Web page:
Saint Quentin was a Roman, descended from a senatorial family. Full of zeal for the kingdom of Jesus Christ, he left his country and went into Gaul, accompanied by eleven other apostles sent from Rome. They separated to extend their campaign of evangelization to the various regions of France. Saint Quentin remained at Amiens and endeavored by his prayers and labors to make that region part of Our Lord’s inheritance. By the force of his words and works he preluded the glory of his martyrdom. He gave sight to the blind, vigor to paralytics, hearing to the deaf, and agility to the infirm, in the name of Our Lord, simply by the sign of the Cross. At all hours of the day he invoked his God in fervent supplications.
But this apostolate could not escape the notice of Rictiovarus, the Roman prosecutor who at that time represented Maximian Herculeus in Gaul. Saint Quentin was seized at Amiens, thrown into prison, and loaded with chains. Rictiovarus asked him: “How does it happen that you, of such high nobility and the son of so distinguished a father, have given yourself up to so superstitious a religion, a folly, and that you adore an unfortunate man crucified by other men?” Saint Quentin replied: “It is sovereign nobility to adore the Creator of heaven and earth, and to obey willingly His divine commandments. What you call folly is supreme wisdom. What is there that is wiser than to recognize the unique true God, and to reject with disdain the counterfeits, which are mute, false and deceiving?”
When the holy preacher was found to be invulnerable to either promises or threats, the prosecutor condemned him to the most barbarous torture. He was stretched on the rack and flogged. He prayed for strength, for the honor and glory of the name of God, forever blessed. He was returned to the prison when the executioners who were striking him fell over backwards, and told Rictiovarus they were unable to stand up, and could scarcely speak. An Angel released the prisoner during the night, telling him to go and preach in the city, and that the persecutor would soon fall before the justice of God.*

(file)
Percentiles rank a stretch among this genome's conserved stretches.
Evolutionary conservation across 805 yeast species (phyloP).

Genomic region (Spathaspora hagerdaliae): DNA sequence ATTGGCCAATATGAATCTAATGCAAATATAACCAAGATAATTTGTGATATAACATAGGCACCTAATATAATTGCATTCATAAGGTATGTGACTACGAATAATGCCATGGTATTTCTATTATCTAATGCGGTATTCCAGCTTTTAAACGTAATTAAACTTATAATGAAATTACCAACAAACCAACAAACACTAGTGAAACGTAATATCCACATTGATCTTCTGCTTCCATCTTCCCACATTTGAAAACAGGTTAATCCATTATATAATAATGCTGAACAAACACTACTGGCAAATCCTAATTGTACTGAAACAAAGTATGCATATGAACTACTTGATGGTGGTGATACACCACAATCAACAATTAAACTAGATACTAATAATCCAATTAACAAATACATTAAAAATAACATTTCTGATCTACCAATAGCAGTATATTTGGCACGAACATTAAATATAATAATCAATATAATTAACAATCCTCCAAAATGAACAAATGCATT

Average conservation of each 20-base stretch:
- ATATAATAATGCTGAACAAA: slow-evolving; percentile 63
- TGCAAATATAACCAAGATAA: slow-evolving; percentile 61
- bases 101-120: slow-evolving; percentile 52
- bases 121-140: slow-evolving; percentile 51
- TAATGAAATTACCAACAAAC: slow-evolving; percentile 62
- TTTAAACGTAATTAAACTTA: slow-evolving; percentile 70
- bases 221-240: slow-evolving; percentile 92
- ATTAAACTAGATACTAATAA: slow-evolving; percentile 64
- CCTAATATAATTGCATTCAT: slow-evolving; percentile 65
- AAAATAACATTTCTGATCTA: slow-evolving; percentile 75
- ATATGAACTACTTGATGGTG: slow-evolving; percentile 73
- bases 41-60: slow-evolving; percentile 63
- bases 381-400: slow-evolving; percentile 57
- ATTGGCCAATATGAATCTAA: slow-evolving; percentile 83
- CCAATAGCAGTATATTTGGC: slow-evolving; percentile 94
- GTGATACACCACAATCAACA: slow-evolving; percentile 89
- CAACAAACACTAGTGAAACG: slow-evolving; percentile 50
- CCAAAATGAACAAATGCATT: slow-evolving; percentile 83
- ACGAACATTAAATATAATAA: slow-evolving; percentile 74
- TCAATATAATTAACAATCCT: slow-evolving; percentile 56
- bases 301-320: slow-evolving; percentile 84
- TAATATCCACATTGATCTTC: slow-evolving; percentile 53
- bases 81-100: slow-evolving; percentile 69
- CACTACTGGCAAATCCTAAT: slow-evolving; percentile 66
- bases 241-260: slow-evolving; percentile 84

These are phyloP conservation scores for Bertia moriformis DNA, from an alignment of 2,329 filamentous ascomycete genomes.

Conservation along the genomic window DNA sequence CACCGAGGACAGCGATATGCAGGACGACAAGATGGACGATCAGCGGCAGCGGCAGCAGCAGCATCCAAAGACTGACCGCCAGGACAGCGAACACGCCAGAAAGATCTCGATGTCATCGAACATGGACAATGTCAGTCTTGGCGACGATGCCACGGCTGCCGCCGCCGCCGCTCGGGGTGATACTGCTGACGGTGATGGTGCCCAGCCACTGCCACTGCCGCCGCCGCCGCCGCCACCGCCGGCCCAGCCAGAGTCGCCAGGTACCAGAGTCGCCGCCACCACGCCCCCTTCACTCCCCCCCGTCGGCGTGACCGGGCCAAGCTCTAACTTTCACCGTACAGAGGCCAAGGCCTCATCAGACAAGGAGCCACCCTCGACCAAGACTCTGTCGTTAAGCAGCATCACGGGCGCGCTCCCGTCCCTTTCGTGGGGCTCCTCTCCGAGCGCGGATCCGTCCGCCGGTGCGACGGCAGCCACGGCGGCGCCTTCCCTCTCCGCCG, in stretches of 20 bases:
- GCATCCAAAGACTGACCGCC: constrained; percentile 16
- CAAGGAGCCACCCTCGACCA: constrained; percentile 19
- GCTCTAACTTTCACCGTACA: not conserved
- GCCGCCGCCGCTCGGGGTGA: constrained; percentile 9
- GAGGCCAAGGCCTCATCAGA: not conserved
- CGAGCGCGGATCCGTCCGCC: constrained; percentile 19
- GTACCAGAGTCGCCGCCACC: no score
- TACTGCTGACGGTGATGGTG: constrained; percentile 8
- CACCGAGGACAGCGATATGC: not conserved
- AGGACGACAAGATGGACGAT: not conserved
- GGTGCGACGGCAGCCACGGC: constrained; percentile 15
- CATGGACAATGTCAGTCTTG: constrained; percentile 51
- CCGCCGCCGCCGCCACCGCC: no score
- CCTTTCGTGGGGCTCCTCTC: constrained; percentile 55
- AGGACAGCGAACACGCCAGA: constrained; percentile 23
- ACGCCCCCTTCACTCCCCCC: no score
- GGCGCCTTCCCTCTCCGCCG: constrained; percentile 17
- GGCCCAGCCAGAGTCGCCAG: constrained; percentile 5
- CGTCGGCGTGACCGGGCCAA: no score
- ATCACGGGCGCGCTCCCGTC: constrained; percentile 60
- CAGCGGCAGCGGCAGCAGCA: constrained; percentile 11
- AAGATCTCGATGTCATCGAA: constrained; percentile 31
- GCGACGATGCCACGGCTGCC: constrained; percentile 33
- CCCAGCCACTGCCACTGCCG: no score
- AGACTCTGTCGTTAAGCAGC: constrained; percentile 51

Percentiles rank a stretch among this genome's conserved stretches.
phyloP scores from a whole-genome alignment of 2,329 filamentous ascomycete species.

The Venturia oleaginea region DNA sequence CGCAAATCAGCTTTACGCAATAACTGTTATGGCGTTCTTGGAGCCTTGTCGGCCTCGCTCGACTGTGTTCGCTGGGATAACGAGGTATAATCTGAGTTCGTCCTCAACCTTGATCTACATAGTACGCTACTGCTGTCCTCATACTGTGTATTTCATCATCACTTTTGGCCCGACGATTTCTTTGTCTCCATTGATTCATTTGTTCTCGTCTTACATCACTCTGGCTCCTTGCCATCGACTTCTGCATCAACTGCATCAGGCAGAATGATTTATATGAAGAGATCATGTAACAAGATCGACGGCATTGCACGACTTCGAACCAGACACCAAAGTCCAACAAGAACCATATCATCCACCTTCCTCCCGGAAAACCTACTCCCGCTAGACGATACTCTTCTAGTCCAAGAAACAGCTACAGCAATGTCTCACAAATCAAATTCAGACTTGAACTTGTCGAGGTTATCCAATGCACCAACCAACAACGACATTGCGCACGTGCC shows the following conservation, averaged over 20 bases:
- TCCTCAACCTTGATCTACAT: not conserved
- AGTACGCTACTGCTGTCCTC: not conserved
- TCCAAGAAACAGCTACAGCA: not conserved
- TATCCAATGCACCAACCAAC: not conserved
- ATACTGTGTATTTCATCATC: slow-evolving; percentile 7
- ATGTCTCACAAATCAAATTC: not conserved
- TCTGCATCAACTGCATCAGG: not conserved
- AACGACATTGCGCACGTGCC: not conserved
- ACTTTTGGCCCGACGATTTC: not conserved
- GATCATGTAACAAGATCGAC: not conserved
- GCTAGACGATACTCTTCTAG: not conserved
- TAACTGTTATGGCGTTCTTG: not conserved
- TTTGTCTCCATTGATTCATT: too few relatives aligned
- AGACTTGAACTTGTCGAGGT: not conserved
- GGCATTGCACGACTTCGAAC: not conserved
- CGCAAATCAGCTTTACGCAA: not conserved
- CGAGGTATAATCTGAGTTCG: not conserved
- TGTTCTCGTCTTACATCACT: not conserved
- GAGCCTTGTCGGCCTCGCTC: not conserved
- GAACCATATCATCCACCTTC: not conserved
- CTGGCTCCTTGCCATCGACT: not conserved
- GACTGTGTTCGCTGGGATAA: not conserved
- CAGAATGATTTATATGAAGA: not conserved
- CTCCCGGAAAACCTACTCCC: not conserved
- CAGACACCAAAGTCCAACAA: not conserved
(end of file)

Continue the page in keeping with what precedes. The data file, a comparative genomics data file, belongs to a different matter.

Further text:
His sermon, a commented paraphrase of the Apostles’ Creed, has been conserved. To his profession of faith in the Holy Trinity, he added that Our Lord Jesus Christ, whom he adored, “gave sight to the blind, hearing to the deaf, health to the sick and even life to the dead. At His voice, the lame leaped up and ran, paralytics walked, and water was changed into wine… He has promised to be forever with those who hope in Him, and He never abandons those who place their hope in Him; by His omnipotence He delivers them, whenever it pleases Him, from all their tribulations.” His guardians discovered that he had disappeared, though all doors were barred, and found him in the city preaching. They were converted by the prodigy. But Rictiovarus was furious and said to them: “You, too, have become magicians?”
Brought back before the tribunal as a sorcerer, Saint Quentin said: “If by persevering in my faith, I am put to death by you, I will not cease to live in Jesus Christ; this is my hope, I maintain it with confidence.” He was again placed on the rack and beaten, and tortured with other demoniacal means; his flesh pierced with two iron wires from the shoulders to the thighs, and iron nails were thrust into his fingers, his skull and body. Finally, this glorious martyr was decapitated, after praying and saying: “O Lord Jesus, God of God, Light of Light…, for love of whom I have given up my body to all the torments… ah! I implore Thee, in Thy holy mercy, receive my spirit and soul, which I offer Thee with all the ardor of my desires. Do not abandon me, O most kind King, most clement King, who livest and reignest with the Father, in the unity of the Holy Spirit, forever and ever!” His death occurred on October 31, 287.
His body was twice buried secretly, and twice it was rediscovered miraculously — in the years 338 and 641, first by Saint Eusebie of Rome, on a marshy island, where it had remained intact; later near the city of Augusta, by Saint Eloi. Saint Quentin remains in great honor in France above all, where more than fifty-two churches and as many localities were, at the beginning of the 20th century, dedicated to his memory; he is honored also in Belgium and in Italy. Charlemagne and the kings of France have gone to venerate the relics of Saint Quentin.